Winning in Australia is satisfying but the performances across the 3 series which was the most anticipated away season was ultimately humbling. 

Tuesday, March 27, 2018

Australia Gains the High Ground

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The condemnation from the Australian media, past cricketers, commentators and the Prime Minister himself was swift and furious. The ink had barely dried on Steve Smith's arrogant acknowledgement of cheating and self absolution, claiming that he was "still the best man to lead" the Australian team. This is a player who has been on a Bradmanesque run making streak. Almost single-handedly holding the team's weak batting together to give their bowlers enough to win matches.

Now we hear of a possible life ban. His deputy, Warner, often in the cross-hairs of the behavior police, and Australia's second best run-maker in the team is also being potentially benched. An unheard of fierce response to an offense that is not the highest offense in the ICC's list of things that can get you in trouble.

There's glee, schadenfreude and a merry goulash of emotions emanating from all over the cricketing world. Past players, current players, commentators, bloggers have all been piling on. The reaction from many thinking people has been one of confusion. Unclear as to why Cricket Australia and the public would be willing to dump their best and second best player for a seemingly trivial offense. That too when the perpetrator has acknowledged, apologized, received the due punishment from ICC and is ready to move on.

The tendency of most boards is to "back their players" when charged with offenses. Most recently, South Africa mounted a furious six hour defense of Kagiso Rabada to dumb down a serious charge. India has routinely thrown tantrums when their players were caught on camera messing with the ball or charged with offenses that would lead to bans. Pakistan has deemed it worthy to forfeit a match and work "posthumously" to get their captain acquitted.

Australia taking the opposite route. Not only are they not backing their players, they are throwing the kitchen sink at them. They are putting the spirit of cricket above a book of ICC rules. Australia have always been proud of playing hard, but "fair". The people had been supportive of the players as long as they felt they were not cheating. But that thin string of trust has been broken by evidence and followed up with a banal apology.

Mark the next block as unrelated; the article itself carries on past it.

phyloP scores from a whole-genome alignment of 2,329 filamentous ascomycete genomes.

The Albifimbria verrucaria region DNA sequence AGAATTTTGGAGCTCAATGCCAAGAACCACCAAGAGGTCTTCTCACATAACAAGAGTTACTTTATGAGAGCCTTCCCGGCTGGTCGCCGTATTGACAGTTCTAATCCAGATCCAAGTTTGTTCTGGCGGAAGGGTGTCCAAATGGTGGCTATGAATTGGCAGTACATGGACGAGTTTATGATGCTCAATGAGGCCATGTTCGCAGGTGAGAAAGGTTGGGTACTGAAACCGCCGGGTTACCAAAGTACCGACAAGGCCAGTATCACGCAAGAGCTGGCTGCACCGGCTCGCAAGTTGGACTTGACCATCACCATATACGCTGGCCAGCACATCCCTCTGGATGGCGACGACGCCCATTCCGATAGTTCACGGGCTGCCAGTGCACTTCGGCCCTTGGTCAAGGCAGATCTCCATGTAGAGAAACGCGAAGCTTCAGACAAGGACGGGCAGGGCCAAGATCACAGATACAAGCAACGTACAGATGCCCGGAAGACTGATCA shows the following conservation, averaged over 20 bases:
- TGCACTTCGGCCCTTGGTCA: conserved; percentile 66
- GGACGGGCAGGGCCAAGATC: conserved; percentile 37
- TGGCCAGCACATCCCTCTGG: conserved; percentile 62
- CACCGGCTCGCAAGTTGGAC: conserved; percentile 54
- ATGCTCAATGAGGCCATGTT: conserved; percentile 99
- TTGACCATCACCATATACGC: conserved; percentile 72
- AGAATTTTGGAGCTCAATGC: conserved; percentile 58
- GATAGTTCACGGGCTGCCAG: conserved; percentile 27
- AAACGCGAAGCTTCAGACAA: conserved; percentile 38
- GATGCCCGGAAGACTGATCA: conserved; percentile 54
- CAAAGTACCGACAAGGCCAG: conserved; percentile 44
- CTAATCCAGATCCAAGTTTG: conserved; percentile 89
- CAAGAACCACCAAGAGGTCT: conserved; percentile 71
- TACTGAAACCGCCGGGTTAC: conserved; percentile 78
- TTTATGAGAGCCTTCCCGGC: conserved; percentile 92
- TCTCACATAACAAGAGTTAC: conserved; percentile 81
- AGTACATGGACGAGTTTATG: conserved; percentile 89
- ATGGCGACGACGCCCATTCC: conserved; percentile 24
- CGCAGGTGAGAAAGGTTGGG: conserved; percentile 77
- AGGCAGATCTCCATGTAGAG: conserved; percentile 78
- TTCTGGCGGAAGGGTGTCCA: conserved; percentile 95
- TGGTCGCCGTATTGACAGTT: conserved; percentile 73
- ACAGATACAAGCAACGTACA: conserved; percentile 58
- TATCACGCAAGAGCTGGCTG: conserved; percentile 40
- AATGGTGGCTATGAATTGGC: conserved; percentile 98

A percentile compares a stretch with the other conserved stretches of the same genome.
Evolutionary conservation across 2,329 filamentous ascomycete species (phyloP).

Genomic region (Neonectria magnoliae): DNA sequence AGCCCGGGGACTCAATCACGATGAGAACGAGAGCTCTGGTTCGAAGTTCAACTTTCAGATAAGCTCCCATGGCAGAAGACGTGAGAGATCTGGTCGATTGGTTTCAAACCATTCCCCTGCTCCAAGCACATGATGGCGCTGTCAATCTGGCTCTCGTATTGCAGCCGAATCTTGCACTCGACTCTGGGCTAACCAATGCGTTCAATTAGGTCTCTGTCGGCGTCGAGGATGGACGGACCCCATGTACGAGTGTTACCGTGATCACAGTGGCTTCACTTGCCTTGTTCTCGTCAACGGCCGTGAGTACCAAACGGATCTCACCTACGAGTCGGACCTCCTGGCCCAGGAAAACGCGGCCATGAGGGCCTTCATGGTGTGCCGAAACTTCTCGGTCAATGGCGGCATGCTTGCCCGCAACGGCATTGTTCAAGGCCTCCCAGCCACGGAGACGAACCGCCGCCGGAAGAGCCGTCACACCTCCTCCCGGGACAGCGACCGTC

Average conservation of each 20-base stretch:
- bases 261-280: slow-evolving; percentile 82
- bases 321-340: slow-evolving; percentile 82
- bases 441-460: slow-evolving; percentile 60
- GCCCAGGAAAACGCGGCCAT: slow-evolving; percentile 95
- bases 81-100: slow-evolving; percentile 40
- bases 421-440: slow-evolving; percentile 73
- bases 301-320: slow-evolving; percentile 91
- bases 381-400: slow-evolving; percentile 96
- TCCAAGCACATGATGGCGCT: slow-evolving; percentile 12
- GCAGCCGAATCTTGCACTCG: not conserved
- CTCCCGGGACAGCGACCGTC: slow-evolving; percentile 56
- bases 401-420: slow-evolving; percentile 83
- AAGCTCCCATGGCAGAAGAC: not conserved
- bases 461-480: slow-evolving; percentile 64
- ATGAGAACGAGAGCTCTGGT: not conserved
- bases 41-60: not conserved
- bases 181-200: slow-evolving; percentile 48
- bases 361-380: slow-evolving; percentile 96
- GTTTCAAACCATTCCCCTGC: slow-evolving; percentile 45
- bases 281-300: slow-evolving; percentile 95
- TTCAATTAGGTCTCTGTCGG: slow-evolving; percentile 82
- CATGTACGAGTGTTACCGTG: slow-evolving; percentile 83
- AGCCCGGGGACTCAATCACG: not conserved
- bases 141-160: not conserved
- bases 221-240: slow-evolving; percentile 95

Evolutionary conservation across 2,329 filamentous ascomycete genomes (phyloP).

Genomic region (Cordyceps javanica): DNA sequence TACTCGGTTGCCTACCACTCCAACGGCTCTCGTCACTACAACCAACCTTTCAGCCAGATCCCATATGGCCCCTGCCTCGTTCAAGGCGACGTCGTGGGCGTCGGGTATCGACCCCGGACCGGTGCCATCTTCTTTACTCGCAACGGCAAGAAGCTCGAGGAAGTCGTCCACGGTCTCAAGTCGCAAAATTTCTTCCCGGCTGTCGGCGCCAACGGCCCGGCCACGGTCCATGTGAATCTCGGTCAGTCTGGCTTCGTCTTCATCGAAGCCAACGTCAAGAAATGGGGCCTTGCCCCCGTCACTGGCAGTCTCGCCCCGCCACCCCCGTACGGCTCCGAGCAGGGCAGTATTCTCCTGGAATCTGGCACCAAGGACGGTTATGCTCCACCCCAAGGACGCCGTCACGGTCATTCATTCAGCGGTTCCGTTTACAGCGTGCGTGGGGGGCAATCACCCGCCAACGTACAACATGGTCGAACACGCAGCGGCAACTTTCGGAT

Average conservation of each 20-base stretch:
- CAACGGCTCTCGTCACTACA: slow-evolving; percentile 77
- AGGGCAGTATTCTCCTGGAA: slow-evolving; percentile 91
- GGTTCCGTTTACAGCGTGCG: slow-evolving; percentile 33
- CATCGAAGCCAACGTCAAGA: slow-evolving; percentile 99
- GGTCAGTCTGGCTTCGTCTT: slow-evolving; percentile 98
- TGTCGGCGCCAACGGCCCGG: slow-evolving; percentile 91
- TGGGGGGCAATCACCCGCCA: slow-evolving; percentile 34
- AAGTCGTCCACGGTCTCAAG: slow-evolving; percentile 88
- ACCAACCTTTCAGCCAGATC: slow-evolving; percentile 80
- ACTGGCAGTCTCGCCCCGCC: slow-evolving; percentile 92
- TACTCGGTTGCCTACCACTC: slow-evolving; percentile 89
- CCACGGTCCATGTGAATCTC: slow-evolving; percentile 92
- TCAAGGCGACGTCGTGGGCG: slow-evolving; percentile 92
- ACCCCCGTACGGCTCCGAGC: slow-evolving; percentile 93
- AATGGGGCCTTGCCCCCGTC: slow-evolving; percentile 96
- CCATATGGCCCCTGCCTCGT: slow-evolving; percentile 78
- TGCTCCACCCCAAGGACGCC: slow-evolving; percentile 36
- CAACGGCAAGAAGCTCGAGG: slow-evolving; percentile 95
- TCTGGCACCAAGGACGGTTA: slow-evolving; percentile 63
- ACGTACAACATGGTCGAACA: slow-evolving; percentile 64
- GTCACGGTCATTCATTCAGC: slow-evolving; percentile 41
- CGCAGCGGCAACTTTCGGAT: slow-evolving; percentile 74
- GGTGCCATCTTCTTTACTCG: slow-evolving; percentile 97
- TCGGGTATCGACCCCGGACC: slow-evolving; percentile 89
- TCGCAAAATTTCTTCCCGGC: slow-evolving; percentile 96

No Australian till now had ever been sanctioned for cheating (ball tampering). Siddle came close but was found not guilty by the referee. Australia has never appealed against a match referee's decision for any offense. They have lived up to the commitment to the process. Contrast that with the responses from other nations.

Australia is willing to let go of their best players to maintain the sanctity of their country's hard won image of fair play. There is no better way to demonstrate commitment to fair sport. Those who see shallowness, opportunism or hypocrisy in this are well-served to look into their own country's responses. The best way out of darkness is sunshine and the Australian PM, public and board are willing to lose the cricket games to ensure that their integrity and sanctity is not put in doubt.

Australia has refrained from spinning a yarn around this, not played the victim and is copping it on their chin. Past players have spoken with one voice. Not one player past or present has come out in support of the players or coach seeking a more lenient view.

Other countries have defined patriotism to mean that any "smear" on their reputation is to be dealt with fierce outrage and potential retribution. This approach serves to embolden perpetrators to bend rules in the name of national honor (winning games). Australia, refreshingly I may add, has taken the approach that no one is allowed to compromise the honor of the nation by cheating in the name of the nation. Australia have attained the moral high ground and the hypocrites stand exposed. India, South Africa and others would do well to follow the Australian example instead of doubling down.

Friday, January 19, 2018

Something fishy about the South African pitches